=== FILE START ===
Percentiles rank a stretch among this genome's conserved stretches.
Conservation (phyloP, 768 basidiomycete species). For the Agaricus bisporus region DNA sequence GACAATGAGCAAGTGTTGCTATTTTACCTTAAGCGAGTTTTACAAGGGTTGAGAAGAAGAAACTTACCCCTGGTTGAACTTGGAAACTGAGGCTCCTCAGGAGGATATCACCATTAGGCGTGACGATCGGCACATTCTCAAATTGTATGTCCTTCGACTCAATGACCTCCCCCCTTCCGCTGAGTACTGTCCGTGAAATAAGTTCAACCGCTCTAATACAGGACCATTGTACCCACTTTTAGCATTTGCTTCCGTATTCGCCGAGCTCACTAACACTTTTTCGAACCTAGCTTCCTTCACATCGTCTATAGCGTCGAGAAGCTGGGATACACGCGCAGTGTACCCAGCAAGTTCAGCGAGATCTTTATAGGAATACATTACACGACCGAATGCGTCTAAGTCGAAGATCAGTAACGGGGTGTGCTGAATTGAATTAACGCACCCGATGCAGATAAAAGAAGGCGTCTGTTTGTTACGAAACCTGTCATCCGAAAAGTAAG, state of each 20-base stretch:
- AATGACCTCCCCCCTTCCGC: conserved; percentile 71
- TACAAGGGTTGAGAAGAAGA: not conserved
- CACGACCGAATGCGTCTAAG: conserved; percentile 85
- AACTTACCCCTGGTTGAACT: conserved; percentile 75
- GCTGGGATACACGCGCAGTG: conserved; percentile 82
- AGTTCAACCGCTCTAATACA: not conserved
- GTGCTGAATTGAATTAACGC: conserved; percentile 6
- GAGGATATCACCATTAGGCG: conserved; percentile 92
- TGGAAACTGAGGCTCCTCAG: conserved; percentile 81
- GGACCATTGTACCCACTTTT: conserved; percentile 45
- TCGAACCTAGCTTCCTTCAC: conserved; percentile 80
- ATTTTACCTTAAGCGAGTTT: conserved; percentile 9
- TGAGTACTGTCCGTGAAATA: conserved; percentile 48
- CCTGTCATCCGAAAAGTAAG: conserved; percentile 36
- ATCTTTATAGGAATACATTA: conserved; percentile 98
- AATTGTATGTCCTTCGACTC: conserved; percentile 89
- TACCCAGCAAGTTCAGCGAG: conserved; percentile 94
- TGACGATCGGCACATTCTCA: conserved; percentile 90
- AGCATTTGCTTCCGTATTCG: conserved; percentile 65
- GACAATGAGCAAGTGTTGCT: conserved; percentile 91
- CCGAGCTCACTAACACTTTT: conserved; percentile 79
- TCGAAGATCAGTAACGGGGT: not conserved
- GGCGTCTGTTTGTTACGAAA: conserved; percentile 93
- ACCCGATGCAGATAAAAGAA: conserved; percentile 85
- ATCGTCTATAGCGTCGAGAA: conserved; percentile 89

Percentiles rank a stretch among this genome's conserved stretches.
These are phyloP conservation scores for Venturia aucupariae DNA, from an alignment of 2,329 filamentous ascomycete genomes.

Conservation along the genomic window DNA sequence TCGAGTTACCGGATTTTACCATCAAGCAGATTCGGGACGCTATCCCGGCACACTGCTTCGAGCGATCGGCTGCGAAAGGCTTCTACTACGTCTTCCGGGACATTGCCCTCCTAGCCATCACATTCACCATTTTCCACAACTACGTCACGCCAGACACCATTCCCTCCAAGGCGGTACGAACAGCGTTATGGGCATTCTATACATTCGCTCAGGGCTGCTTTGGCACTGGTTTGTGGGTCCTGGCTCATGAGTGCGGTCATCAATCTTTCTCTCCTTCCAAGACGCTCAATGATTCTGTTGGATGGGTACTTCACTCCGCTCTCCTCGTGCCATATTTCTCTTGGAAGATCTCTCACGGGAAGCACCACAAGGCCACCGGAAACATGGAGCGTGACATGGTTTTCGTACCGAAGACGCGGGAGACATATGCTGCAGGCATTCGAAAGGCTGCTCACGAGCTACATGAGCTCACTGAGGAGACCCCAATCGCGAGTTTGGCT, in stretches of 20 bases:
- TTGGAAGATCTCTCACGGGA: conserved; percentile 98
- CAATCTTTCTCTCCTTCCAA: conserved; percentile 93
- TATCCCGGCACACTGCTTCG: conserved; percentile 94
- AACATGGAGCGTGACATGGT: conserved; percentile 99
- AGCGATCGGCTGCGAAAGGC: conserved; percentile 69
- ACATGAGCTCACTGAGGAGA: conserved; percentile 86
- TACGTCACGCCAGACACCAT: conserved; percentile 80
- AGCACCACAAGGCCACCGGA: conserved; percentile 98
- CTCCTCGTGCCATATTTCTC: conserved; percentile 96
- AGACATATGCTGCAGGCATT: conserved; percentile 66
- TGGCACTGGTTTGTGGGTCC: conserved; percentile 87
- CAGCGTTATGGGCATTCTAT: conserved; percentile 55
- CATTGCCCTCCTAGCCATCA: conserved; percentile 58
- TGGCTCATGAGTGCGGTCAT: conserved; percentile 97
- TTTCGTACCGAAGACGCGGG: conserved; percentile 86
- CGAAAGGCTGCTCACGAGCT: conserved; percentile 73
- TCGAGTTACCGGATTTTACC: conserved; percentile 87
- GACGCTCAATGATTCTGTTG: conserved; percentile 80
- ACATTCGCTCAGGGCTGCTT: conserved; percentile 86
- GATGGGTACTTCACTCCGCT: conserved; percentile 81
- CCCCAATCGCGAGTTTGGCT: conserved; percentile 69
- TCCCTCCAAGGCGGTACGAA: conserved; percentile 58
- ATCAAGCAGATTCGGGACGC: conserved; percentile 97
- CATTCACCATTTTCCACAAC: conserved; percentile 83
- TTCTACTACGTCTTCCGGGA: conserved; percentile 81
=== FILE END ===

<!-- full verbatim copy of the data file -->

Percentiles rank a stretch among this genome's conserved stretches.
Conservation (phyloP, 768 basidiomycete species). For the Agaricus bisporus region DNA sequence GACAATGAGCAAGTGTTGCTATTTTACCTTAAGCGAGTTTTACAAGGGTTGAGAAGAAGAAACTTACCCCTGGTTGAACTTGGAAACTGAGGCTCCTCAGGAGGATATCACCATTAGGCGTGACGATCGGCACATTCTCAAATTGTATGTCCTTCGACTCAATGACCTCCCCCCTTCCGCTGAGTACTGTCCGTGAAATAAGTTCAACCGCTCTAATACAGGACCATTGTACCCACTTTTAGCATTTGCTTCCGTATTCGCCGAGCTCACTAACACTTTTTCGAACCTAGCTTCCTTCACATCGTCTATAGCGTCGAGAAGCTGGGATACACGCGCAGTGTACCCAGCAAGTTCAGCGAGATCTTTATAGGAATACATTACACGACCGAATGCGTCTAAGTCGAAGATCAGTAACGGGGTGTGCTGAATTGAATTAACGCACCCGATGCAGATAAAAGAAGGCGTCTGTTTGTTACGAAACCTGTCATCCGAAAAGTAAG, state of each 20-base stretch:
- AATGACCTCCCCCCTTCCGC: conserved; percentile 71
- TACAAGGGTTGAGAAGAAGA: not conserved
- CACGACCGAATGCGTCTAAG: conserved; percentile 85
- AACTTACCCCTGGTTGAACT: conserved; percentile 75
- GCTGGGATACACGCGCAGTG: conserved; percentile 82
- AGTTCAACCGCTCTAATACA: not conserved
- GTGCTGAATTGAATTAACGC: conserved; percentile 6
- GAGGATATCACCATTAGGCG: conserved; percentile 92
- TGGAAACTGAGGCTCCTCAG: conserved; percentile 81
- GGACCATTGTACCCACTTTT: conserved; percentile 45
- TCGAACCTAGCTTCCTTCAC: conserved; percentile 80
- ATTTTACCTTAAGCGAGTTT: conserved; percentile 9
- TGAGTACTGTCCGTGAAATA: conserved; percentile 48
- CCTGTCATCCGAAAAGTAAG: conserved; percentile 36
- ATCTTTATAGGAATACATTA: conserved; percentile 98
- AATTGTATGTCCTTCGACTC: conserved; percentile 89
- TACCCAGCAAGTTCAGCGAG: conserved; percentile 94
- TGACGATCGGCACATTCTCA: conserved; percentile 90
- AGCATTTGCTTCCGTATTCG: conserved; percentile 65
- GACAATGAGCAAGTGTTGCT: conserved; percentile 91
- CCGAGCTCACTAACACTTTT: conserved; percentile 79
- TCGAAGATCAGTAACGGGGT: not conserved
- GGCGTCTGTTTGTTACGAAA: conserved; percentile 93
- ACCCGATGCAGATAAAAGAA: conserved; percentile 85
- ATCGTCTATAGCGTCGAGAA: conserved; percentile 89

Percentiles rank a stretch among this genome's conserved stretches.
These are phyloP conservation scores for Venturia aucupariae DNA, from an alignment of 2,329 filamentous ascomycete genomes.

Conservation along the genomic window DNA sequence TCGAGTTACCGGATTTTACCATCAAGCAGATTCGGGACGCTATCCCGGCACACTGCTTCGAGCGATCGGCTGCGAAAGGCTTCTACTACGTCTTCCGGGACATTGCCCTCCTAGCCATCACATTCACCATTTTCCACAACTACGTCACGCCAGACACCATTCCCTCCAAGGCGGTACGAACAGCGTTATGGGCATTCTATACATTCGCTCAGGGCTGCTTTGGCACTGGTTTGTGGGTCCTGGCTCATGAGTGCGGTCATCAATCTTTCTCTCCTTCCAAGACGCTCAATGATTCTGTTGGATGGGTACTTCACTCCGCTCTCCTCGTGCCATATTTCTCTTGGAAGATCTCTCACGGGAAGCACCACAAGGCCACCGGAAACATGGAGCGTGACATGGTTTTCGTACCGAAGACGCGGGAGACATATGCTGCAGGCATTCGAAAGGCTGCTCACGAGCTACATGAGCTCACTGAGGAGACCCCAATCGCGAGTTTGGCT, in stretches of 20 bases:
- TTGGAAGATCTCTCACGGGA: conserved; percentile 98
- CAATCTTTCTCTCCTTCCAA: conserved; percentile 93
- TATCCCGGCACACTGCTTCG: conserved; percentile 94
- AACATGGAGCGTGACATGGT: conserved; percentile 99
- AGCGATCGGCTGCGAAAGGC: conserved; percentile 69
- ACATGAGCTCACTGAGGAGA: conserved; percentile 86
- TACGTCACGCCAGACACCAT: conserved; percentile 80
- AGCACCACAAGGCCACCGGA: conserved; percentile 98
- CTCCTCGTGCCATATTTCTC: conserved; percentile 96
- AGACATATGCTGCAGGCATT: conserved; percentile 66
- TGGCACTGGTTTGTGGGTCC: conserved; percentile 87
- CAGCGTTATGGGCATTCTAT: conserved; percentile 55
- CATTGCCCTCCTAGCCATCA: conserved; percentile 58
- TGGCTCATGAGTGCGGTCAT: conserved; percentile 97
- TTTCGTACCGAAGACGCGGG: conserved; percentile 86
- CGAAAGGCTGCTCACGAGCT: conserved; percentile 73
- TCGAGTTACCGGATTTTACC: conserved; percentile 87
- GACGCTCAATGATTCTGTTG: conserved; percentile 80
- ACATTCGCTCAGGGCTGCTT: conserved; percentile 86
- GATGGGTACTTCACTCCGCT: conserved; percentile 81
- CCCCAATCGCGAGTTTGGCT: conserved; percentile 69
- TCCCTCCAAGGCGGTACGAA: conserved; percentile 58
- ATCAAGCAGATTCGGGACGC: conserved; percentile 97
- CATTCACCATTTTCCACAAC: conserved; percentile 83
- TTCTACTACGTCTTCCGGGA: conserved; percentile 81